Alabama e-Health: Rural Healthcare of Tomorrow Today

MAO operates a state-of-the-art telemedicine network consisting of two full-service provider locations, a third in development, and 11 rural patient satellite clinics that represent MAO’s Alabama e-Health Initiative. Patients benefit from direct care as well as counseling and social service assistance via Alabama e-Health. When you visit your MAO provider or social worker, ask about connecting via Alabama e-Health for future routine visits.

Alabama e-Health Satellite Clinics:

Barbour County – Clayton

Escambia County – Brewton

Coffee County – Enterprise

Conecuh County – Evergreen

Covington County – Andalusia

Henry County – Abbeville

Marengo County – Linden

Lowndes County – Hayneville

Dallas County – Selma

Perry County – Marion

Pike County – Troy

If your appointment has not yet been scheduled, call the Copeland Care Clinic appointment line and speak with a member of your provider’s team at 1-800-510-4704 for assistance.

Did you catch MAO in the news?

HIV advocacy group pioneers telehealth model in rural Alabama
– Montgomery Advertiser, Part of the USA Today Network

About the Alabama e-Health Initiative

Over the years, Medical Advocacy & Outreach (MAO) recognized a number of barriers related to patients accessing care in the Deep South.  The combination of rurality, health professional shortages, stigma, and poverty compounded by the increasing number of HIV diagnoses in Alabama posed a significant challenge in reaching people living with HIV/AIDS (PLWH/A). In 2011, with these considerations in mind, MAO sought a new or alternative means of providing care for rural clients.

Thanks, in part, to a matching grant from AIDS United, MAO established Alabama’s first telemedicine network serving PLWH/A in rural Alabama.  Using high-speed internet connections, Bluetooth peripherals, high definition audio-video equipment, and partnerships with rural social services organizations, MAO created a network to bring primary HIV care to rural Alabama without the need for travel. Furthermore, by branding these satellites as Alabama e-Health, care could be delivered with less stigma derived from references to HIV or AIDS.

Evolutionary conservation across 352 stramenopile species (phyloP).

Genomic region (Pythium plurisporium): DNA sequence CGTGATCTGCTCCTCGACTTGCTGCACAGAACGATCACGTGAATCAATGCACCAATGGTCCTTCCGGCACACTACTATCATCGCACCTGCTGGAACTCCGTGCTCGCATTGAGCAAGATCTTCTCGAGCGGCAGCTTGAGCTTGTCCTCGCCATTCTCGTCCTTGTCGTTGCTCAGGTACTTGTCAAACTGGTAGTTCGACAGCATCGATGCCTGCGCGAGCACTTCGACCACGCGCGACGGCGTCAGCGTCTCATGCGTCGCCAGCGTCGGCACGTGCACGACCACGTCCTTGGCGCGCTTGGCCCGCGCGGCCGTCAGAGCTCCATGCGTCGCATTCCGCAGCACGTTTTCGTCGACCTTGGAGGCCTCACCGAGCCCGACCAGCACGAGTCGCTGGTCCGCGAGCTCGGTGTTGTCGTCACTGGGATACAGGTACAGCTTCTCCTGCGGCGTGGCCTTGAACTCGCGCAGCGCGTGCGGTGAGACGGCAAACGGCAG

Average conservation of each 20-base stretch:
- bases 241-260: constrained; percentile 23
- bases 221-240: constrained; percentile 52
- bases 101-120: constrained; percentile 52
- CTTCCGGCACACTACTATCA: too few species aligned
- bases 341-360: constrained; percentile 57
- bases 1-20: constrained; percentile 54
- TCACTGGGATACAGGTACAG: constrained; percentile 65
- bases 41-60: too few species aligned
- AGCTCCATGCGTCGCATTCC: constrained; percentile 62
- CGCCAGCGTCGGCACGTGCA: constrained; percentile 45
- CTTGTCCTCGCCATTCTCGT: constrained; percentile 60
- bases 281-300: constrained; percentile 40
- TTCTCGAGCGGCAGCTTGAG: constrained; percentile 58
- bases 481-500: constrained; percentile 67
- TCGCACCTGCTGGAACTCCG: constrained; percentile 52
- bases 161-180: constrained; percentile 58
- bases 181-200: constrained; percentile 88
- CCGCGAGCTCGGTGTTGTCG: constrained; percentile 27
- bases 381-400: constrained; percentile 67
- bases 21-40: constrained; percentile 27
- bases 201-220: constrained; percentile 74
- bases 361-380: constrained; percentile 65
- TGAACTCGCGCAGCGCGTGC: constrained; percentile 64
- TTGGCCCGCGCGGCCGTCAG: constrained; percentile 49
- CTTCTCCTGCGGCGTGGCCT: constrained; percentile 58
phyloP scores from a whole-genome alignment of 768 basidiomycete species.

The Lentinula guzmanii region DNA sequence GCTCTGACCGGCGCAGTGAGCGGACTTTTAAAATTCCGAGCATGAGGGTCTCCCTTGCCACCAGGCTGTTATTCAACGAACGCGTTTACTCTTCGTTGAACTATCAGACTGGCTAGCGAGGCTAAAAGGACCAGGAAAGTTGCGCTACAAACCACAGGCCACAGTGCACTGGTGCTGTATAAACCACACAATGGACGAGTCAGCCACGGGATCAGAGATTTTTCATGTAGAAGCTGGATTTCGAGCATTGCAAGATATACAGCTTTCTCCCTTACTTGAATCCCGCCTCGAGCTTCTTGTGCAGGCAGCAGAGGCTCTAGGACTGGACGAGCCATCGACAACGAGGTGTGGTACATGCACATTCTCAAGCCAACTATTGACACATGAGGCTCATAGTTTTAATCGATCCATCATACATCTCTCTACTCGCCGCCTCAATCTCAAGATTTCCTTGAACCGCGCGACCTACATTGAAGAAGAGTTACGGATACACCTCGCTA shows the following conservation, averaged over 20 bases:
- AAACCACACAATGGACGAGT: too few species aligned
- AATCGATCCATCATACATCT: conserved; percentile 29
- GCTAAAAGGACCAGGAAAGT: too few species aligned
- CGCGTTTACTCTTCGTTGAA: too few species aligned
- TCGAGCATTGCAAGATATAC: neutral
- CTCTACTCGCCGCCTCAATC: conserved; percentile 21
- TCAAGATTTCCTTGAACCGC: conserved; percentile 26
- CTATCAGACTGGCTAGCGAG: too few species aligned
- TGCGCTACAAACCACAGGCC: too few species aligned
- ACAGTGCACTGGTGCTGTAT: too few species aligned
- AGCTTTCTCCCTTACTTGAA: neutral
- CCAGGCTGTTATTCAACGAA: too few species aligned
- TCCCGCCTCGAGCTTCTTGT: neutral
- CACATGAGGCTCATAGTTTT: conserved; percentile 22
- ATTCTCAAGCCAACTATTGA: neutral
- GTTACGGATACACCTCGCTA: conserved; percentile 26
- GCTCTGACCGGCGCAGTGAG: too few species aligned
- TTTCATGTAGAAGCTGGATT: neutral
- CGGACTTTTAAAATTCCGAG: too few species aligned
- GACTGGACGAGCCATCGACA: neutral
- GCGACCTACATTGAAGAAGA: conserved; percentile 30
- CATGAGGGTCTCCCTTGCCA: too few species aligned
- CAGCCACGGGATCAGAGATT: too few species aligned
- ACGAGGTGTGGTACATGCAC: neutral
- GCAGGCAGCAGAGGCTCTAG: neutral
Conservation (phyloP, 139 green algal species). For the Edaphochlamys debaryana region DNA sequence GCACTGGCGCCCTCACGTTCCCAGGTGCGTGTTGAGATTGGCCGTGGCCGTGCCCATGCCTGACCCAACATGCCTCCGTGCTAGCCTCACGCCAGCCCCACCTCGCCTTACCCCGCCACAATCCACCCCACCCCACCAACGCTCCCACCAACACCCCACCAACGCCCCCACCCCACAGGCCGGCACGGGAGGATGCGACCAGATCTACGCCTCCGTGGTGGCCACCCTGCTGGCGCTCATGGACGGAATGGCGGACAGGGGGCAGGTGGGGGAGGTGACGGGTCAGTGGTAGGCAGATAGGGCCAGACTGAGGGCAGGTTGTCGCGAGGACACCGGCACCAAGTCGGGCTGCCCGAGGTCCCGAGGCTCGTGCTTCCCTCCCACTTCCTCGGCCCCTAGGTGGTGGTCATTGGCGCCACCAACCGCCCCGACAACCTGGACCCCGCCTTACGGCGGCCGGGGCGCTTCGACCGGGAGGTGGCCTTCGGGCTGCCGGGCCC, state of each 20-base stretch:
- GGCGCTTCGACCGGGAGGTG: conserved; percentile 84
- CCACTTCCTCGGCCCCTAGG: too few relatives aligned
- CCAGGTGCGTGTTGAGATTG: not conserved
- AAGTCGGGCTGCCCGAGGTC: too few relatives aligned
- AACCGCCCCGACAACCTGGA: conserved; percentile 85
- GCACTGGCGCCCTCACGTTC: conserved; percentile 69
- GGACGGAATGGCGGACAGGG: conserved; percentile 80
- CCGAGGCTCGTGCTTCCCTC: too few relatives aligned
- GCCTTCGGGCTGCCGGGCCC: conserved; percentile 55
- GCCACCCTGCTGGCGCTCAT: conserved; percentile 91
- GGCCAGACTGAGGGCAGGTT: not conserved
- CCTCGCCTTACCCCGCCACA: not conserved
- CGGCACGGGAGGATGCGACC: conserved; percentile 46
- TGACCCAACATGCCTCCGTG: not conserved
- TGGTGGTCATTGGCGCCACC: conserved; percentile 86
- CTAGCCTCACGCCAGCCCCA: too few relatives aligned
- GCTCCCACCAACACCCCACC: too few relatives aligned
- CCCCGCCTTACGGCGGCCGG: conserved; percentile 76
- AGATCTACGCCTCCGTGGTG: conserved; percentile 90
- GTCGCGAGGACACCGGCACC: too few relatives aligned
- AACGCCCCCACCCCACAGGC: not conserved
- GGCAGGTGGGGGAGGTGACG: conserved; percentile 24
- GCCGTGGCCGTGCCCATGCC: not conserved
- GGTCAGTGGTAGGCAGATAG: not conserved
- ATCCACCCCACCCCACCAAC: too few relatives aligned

MAO’s first Alabama e-Health telemedicine clinic was established in Selma, Alabama in 2011.  Telemedicine technology allowed for a provider in Montgomery or Dothan, Alabama to treat a patient in Selma via a kind of real time video conference with the help of an on-site nurse to facilitate the patient-end of the encounter.  Using high definition cameras and video screens that meet privacy requirements of the Health Insurance Portability and Accountability Act, 128-bit encryption, high speed internet and Bluetooth medical technology, clinicians in urban settings can now treat patients in rural clinics, providing direct to patient HIV specialty and primary care from a distance.  Growing from one patient clinic and one provider location, MAO expanded its telemedicine network to cover 13 counties throughout rural Alabama.

To learn more about telemedicine technology, feel free to CLICK HERE. If you are a provider agency and are interested in learning how you might extend your reach via telemedicine, contact MAO’s Telehealth Resource Center.

Learn More About the Use of Telemedicine

What is telemedicine?
– Tech Target

What’s the difference between telemedicine and telehealth?
– American Association of Family Physicians

4 Ways Telemedicine is Changing Healthcare

Telebehavioral Health Care
– National Conference of State Legislatures

What is Telepsychology and What Software to Use

National Recognition for MAO

The American Academy of HIV Medicine and the Institute for Technology in Healthcare awarded the Alabama e-Health Initiative for its innovative use of technology in the HIV care setting.  Additionally, under President Obama’s administration, the White House’s national HIV strategy highlighted the Alabama e-Health model as a viable and cost-effective means of reaching rural HIV patients.  Recognizing the state’s egregiously disproportionate number of poor health outcomes in rural counties, the State of Alabama turned to MAO, under the previous Governor, for advice on addressing health disparities, resulting in the nomination of MAO’s CEO, Michael Murphree, L.I.C.S.W., to the State’s Healthcare Task Force. Murphree has also been invited to participate in three rural health conferences at the White House as well as a growing list of national, state and regional policy and action panels where he advocates for policies to bolster rural healthcare capabilities. 

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